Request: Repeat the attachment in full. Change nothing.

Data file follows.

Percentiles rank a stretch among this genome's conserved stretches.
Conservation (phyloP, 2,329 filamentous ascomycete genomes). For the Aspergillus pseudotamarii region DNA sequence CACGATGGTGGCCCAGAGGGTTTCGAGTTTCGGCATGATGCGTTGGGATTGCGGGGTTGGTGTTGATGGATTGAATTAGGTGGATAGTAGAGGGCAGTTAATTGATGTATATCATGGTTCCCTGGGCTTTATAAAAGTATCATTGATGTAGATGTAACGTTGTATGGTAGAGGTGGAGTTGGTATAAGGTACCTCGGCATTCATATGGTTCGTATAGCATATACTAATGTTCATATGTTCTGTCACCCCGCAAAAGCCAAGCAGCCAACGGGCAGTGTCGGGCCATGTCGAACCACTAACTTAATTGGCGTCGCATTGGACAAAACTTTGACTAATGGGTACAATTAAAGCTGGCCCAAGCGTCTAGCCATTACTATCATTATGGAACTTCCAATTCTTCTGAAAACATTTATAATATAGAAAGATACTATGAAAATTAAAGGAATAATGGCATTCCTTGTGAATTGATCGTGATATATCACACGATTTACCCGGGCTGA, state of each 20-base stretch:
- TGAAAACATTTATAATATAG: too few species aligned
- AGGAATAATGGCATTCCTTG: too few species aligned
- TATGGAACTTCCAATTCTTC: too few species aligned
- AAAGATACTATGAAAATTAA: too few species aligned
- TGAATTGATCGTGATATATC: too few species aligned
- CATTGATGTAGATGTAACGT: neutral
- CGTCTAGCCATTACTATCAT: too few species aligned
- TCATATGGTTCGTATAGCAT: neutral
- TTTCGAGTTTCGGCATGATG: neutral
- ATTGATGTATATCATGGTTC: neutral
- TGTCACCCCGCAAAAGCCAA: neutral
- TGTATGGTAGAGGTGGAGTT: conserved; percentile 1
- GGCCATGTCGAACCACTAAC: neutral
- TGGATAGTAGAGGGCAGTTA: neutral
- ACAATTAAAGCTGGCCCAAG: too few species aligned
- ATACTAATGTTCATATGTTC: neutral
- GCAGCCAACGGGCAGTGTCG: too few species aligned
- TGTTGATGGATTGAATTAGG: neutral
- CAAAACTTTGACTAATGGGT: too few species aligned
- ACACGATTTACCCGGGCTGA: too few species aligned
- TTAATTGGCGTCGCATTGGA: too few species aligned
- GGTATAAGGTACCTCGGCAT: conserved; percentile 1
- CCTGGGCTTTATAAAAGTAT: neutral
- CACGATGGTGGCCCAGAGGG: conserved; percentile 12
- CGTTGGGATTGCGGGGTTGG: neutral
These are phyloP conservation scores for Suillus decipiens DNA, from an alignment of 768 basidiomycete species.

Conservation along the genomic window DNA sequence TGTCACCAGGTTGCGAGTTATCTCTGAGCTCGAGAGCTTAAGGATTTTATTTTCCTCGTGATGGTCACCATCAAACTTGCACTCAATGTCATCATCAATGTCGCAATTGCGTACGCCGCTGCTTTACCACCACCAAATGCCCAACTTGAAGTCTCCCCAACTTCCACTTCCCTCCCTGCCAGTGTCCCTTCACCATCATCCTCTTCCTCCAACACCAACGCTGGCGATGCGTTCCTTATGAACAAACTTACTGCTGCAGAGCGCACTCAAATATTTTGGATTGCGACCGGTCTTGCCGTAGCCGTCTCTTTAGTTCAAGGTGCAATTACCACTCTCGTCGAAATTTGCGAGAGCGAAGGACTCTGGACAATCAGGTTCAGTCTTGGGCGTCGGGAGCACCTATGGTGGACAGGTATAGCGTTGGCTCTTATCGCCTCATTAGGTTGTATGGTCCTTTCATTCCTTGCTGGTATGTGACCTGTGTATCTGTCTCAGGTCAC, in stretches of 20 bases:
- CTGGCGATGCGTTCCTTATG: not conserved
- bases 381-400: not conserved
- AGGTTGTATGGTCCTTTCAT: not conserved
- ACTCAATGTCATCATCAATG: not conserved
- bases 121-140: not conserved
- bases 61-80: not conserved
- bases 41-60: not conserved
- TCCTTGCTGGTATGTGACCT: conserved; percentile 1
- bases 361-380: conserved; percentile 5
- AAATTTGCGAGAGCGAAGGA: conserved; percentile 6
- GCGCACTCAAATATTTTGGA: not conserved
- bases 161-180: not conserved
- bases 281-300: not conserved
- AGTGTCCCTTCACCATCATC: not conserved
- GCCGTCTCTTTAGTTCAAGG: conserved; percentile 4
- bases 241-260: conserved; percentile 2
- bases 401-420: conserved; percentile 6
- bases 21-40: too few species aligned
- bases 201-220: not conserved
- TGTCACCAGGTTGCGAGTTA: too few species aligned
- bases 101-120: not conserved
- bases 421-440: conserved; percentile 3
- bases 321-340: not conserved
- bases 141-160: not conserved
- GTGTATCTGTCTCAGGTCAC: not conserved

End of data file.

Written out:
Percentiles rank a stretch among this genome's conserved stretches.
Conservation (phyloP, 2,329 filamentous ascomycete genomes). For the Aspergillus pseudotamarii region DNA sequence CACGATGGTGGCCCAGAGGGTTTCGAGTTTCGGCATGATGCGTTGGGATTGCGGGGTTGGTGTTGATGGATTGAATTAGGTGGATAGTAGAGGGCAGTTAATTGATGTATATCATGGTTCCCTGGGCTTTATAAAAGTATCATTGATGTAGATGTAACGTTGTATGGTAGAGGTGGAGTTGGTATAAGGTACCTCGGCATTCATATGGTTCGTATAGCATATACTAATGTTCATATGTTCTGTCACCCCGCAAAAGCCAAGCAGCCAACGGGCAGTGTCGGGCCATGTCGAACCACTAACTTAATTGGCGTCGCATTGGACAAAACTTTGACTAATGGGTACAATTAAAGCTGGCCCAAGCGTCTAGCCATTACTATCATTATGGAACTTCCAATTCTTCTGAAAACATTTATAATATAGAAAGATACTATGAAAATTAAAGGAATAATGGCATTCCTTGTGAATTGATCGTGATATATCACACGATTTACCCGGGCTGA, state of each 20-base stretch:
- TGAAAACATTTATAATATAG: too few species aligned
- AGGAATAATGGCATTCCTTG: too few species aligned
- TATGGAACTTCCAATTCTTC: too few species aligned
- AAAGATACTATGAAAATTAA: too few species aligned
- TGAATTGATCGTGATATATC: too few species aligned
- CATTGATGTAGATGTAACGT: neutral
- CGTCTAGCCATTACTATCAT: too few species aligned
- TCATATGGTTCGTATAGCAT: neutral
- TTTCGAGTTTCGGCATGATG: neutral
- ATTGATGTATATCATGGTTC: neutral
- TGTCACCCCGCAAAAGCCAA: neutral
- TGTATGGTAGAGGTGGAGTT: conserved; percentile 1
- GGCCATGTCGAACCACTAAC: neutral
- TGGATAGTAGAGGGCAGTTA: neutral
- ACAATTAAAGCTGGCCCAAG: too few species aligned
- ATACTAATGTTCATATGTTC: neutral
- GCAGCCAACGGGCAGTGTCG: too few species aligned
- TGTTGATGGATTGAATTAGG: neutral
- CAAAACTTTGACTAATGGGT: too few species aligned
- ACACGATTTACCCGGGCTGA: too few species aligned
- TTAATTGGCGTCGCATTGGA: too few species aligned
- GGTATAAGGTACCTCGGCAT: conserved; percentile 1
- CCTGGGCTTTATAAAAGTAT: neutral
- CACGATGGTGGCCCAGAGGG: conserved; percentile 12
- CGTTGGGATTGCGGGGTTGG: neutral
These are phyloP conservation scores for Suillus decipiens DNA, from an alignment of 768 basidiomycete species.

Conservation along the genomic window DNA sequence TGTCACCAGGTTGCGAGTTATCTCTGAGCTCGAGAGCTTAAGGATTTTATTTTCCTCGTGATGGTCACCATCAAACTTGCACTCAATGTCATCATCAATGTCGCAATTGCGTACGCCGCTGCTTTACCACCACCAAATGCCCAACTTGAAGTCTCCCCAACTTCCACTTCCCTCCCTGCCAGTGTCCCTTCACCATCATCCTCTTCCTCCAACACCAACGCTGGCGATGCGTTCCTTATGAACAAACTTACTGCTGCAGAGCGCACTCAAATATTTTGGATTGCGACCGGTCTTGCCGTAGCCGTCTCTTTAGTTCAAGGTGCAATTACCACTCTCGTCGAAATTTGCGAGAGCGAAGGACTCTGGACAATCAGGTTCAGTCTTGGGCGTCGGGAGCACCTATGGTGGACAGGTATAGCGTTGGCTCTTATCGCCTCATTAGGTTGTATGGTCCTTTCATTCCTTGCTGGTATGTGACCTGTGTATCTGTCTCAGGTCAC, in stretches of 20 bases:
- CTGGCGATGCGTTCCTTATG: not conserved
- bases 381-400: not conserved
- AGGTTGTATGGTCCTTTCAT: not conserved
- ACTCAATGTCATCATCAATG: not conserved
- bases 121-140: not conserved
- bases 61-80: not conserved
- bases 41-60: not conserved
- TCCTTGCTGGTATGTGACCT: conserved; percentile 1
- bases 361-380: conserved; percentile 5
- AAATTTGCGAGAGCGAAGGA: conserved; percentile 6
- GCGCACTCAAATATTTTGGA: not conserved
- bases 161-180: not conserved
- bases 281-300: not conserved
- AGTGTCCCTTCACCATCATC: not conserved
- GCCGTCTCTTTAGTTCAAGG: conserved; percentile 4
- bases 241-260: conserved; percentile 2
- bases 401-420: conserved; percentile 6
- bases 21-40: too few species aligned
- bases 201-220: not conserved
- TGTCACCAGGTTGCGAGTTA: too few species aligned
- bases 101-120: not conserved
- bases 421-440: conserved; percentile 3
- bases 321-340: not conserved
- bases 141-160: not conserved
- GTGTATCTGTCTCAGGTCAC: not conserved